It was a delightful way to spend an hour. (SPOILER AHEAD) As one who—much as I love stories about murder and drama and tension—can’t really resist a rogue or a bromance, I couldn’t help but interiorly cheer to think that Darcy had succumbed to Wickham’s ridiculous charm at last and renewed the friendship after each couple had had children of their own. (Thus begins a new generation, with the promise of new tensions and scrapes along the lines of the old Darcy/Wickham story.) And, as Wickham himself suggests, where would our stories be, without the rogue?

Would Austen herself had gone so easy on Wickham, years later? I’m not sure. But I doubt whether she’d have complete success in resisting Lukis’ charm for long.

Arresting Strangeness: The Green Knight

This will be a short post, no more than an update. (Honestly I don’t think I’ve tried posting with this new WP format on the app before ~ in the midst of travels and adventures of my own ~ so it may come out a mess anyhow.)

My own adventure began earlier this week, when our band of scattered siblings (my brother John said, “Muster the Rohirrim!”) came to answer the call of one of our own ~ my brother and his wife and newborn ~ in making their move from North Dakota to Oregon.

The journey West…there is something archetypal in that, too. Well, Gondor might not have been there when the Westfold fell, but we siblings would surely be there, ready to tilt at every windmill (and every rock chip, every fly basking in the Midwestern haze, and every 12-hr long day of hauling boxes downstairs into a moving truck, or driving said truck across the Misty Mountains).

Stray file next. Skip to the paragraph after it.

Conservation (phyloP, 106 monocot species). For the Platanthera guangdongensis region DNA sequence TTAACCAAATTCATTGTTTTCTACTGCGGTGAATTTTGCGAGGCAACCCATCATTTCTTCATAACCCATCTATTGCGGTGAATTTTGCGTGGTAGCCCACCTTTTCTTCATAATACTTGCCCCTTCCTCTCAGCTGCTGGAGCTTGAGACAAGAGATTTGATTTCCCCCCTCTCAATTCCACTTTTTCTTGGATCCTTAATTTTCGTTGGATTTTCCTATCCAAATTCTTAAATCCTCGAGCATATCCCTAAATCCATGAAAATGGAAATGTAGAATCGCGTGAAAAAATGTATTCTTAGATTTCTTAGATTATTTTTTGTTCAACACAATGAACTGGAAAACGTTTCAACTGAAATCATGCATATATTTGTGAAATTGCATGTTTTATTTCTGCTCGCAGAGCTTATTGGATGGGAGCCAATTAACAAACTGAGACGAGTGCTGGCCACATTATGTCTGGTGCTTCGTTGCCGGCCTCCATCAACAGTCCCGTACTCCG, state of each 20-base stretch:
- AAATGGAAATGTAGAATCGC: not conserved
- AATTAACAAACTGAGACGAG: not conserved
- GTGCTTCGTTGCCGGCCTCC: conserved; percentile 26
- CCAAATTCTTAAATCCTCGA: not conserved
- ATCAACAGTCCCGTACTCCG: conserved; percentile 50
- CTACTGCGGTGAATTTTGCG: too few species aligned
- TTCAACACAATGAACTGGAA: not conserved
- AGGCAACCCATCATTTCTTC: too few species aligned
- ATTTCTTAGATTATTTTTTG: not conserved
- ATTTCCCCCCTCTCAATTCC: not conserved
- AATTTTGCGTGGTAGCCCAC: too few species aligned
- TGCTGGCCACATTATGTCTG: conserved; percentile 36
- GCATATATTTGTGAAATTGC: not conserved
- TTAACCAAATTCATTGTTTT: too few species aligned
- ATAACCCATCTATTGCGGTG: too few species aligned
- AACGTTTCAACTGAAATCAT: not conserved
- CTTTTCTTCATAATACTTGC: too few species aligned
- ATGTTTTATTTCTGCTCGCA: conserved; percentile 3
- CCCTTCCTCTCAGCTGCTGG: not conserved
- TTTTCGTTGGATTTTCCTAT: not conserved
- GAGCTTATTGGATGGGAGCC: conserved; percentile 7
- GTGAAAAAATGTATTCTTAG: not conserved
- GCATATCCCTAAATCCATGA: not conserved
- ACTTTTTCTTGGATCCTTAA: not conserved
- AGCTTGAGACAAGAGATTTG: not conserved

On the road my siblings and I decided to take a break from the plotting and planning of the day ahead, and sneak away to the movies to see The Green Knight on its opening evening.

Dev Patel as Sir Gawain

I won’t reflect on details of the film here, but only to encourage others to see this very unusual work. It has that quality of “arresting strangeness,” a term coined by J.R.R. Tolkien, with it’s rich colors and bizarrely imaginative costuming and its often random occurrences and pacing. (Much like the Arthurian legends themselves.) As one who loved reading Malory and Tennyson during my poetic/Arthurian “phase” in my teens (but how sad if it were only a “phase”!), I recall very much the “randomness” of the adventures. (Why were they always a year-and-a-day?) Their meetings in the woods with enchanters or temptresses; their happening upon castles where a maiden was in need of a rescue.

The film captures this weird, wild wonder and enchantment, even while the hero remains somewhat passive (with the exceptions, perhaps, of his initial challenge/decision, and his last) and not always loveable, even when played by the loveable Dev Patel. But I felt that there was a certain enchanted strangeness about it which I perhaps haven’t seen in a film since Tarsem Singh’s The Fall, as John brought up in our conversations, and I hope it encourages more of the medieval magic and madness of un-ironic Arthuriana and chivalry back to the big screen.

I am curious to see what others think of it, even while I have to sit awhile with its strangeness. I will likely make a separate post once I’ve had a chance to reread the 14th century Welsh tale of Sir Gawain again ~ in J.R.R. Tolkien’s translation, of course.